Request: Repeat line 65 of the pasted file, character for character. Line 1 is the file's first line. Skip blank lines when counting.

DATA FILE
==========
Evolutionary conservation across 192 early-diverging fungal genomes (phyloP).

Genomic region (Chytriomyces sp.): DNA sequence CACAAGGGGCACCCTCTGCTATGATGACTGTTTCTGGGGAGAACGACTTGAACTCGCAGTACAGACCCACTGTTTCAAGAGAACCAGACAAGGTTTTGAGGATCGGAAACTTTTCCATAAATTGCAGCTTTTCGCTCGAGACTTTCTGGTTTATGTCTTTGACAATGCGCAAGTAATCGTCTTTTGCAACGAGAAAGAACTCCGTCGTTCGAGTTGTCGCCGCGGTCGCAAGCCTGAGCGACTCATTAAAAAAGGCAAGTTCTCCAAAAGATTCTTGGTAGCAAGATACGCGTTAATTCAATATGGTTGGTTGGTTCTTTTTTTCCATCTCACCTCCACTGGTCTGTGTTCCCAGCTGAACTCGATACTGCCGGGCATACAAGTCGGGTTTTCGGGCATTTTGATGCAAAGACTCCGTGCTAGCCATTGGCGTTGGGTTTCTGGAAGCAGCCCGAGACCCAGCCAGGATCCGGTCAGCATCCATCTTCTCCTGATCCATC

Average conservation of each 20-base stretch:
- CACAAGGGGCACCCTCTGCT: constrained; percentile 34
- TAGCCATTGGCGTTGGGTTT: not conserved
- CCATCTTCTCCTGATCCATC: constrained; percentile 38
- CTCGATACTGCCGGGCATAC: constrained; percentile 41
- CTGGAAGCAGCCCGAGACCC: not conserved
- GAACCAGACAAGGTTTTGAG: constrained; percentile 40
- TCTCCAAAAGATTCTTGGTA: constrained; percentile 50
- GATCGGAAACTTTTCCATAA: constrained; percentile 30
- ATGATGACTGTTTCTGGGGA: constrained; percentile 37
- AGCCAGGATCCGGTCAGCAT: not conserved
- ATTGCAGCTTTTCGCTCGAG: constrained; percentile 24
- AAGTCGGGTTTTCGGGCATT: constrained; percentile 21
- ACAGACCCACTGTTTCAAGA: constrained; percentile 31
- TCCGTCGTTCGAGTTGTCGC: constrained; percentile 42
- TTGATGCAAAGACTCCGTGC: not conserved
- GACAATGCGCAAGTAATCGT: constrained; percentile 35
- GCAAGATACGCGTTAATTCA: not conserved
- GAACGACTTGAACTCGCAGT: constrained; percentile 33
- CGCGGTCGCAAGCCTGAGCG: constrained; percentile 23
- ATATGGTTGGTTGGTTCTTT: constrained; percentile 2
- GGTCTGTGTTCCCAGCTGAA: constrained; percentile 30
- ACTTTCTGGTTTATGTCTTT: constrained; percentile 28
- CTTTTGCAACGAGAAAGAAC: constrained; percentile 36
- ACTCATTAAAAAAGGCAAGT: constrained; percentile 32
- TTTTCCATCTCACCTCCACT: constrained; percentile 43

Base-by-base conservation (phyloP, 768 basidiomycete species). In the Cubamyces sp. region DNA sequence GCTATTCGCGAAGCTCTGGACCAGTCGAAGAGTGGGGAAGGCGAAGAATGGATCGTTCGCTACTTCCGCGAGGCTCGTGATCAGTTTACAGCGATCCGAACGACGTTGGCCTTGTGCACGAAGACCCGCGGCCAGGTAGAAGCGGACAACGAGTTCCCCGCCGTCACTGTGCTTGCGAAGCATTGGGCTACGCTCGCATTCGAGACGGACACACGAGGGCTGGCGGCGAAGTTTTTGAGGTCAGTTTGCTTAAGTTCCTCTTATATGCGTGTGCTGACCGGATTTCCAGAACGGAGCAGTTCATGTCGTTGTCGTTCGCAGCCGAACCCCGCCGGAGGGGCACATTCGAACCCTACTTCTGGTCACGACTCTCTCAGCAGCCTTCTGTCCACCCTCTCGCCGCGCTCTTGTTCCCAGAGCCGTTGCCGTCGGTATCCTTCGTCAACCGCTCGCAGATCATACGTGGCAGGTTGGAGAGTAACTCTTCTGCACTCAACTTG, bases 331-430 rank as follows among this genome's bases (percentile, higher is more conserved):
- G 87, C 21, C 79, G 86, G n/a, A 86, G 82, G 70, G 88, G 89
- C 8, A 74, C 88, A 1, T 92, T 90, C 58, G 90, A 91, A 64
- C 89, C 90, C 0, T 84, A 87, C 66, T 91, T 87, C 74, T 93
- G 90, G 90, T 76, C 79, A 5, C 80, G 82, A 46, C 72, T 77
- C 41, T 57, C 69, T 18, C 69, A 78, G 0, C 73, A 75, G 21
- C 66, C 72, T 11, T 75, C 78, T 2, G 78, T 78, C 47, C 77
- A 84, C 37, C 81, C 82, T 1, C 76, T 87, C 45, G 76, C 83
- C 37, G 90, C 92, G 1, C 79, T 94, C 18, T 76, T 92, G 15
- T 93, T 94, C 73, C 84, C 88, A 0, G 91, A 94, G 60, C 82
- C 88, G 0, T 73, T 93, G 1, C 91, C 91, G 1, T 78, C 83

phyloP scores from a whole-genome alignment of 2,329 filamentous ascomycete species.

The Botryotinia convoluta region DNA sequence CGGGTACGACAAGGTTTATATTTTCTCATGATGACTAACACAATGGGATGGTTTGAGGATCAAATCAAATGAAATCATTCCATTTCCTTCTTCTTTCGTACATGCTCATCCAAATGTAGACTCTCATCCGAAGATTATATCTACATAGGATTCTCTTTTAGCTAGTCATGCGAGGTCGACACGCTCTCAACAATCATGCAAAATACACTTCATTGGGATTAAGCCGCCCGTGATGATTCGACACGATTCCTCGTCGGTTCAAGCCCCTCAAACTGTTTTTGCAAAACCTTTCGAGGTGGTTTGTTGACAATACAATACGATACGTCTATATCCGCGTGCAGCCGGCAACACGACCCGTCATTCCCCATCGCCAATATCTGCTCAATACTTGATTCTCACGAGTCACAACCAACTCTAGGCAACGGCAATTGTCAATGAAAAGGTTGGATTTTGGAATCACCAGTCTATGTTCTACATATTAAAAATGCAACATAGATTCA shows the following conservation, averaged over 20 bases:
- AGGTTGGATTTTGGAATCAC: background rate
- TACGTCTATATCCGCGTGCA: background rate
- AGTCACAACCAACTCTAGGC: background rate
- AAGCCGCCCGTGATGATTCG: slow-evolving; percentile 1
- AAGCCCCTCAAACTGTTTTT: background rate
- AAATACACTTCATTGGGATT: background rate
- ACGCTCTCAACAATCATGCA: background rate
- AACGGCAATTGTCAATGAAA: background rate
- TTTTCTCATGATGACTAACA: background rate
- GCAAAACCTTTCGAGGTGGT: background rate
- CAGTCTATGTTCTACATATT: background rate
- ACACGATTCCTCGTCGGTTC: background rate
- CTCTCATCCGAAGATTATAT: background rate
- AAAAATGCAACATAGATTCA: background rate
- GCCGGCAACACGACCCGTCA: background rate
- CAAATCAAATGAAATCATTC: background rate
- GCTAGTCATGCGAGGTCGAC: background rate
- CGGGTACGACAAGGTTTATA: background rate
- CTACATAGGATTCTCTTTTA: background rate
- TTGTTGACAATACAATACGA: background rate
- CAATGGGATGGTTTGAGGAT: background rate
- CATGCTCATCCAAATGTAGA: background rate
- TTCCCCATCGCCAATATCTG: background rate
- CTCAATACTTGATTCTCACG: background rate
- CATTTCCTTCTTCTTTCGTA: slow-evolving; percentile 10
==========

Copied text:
- CTCAATACTTGATTCTCACG: background rate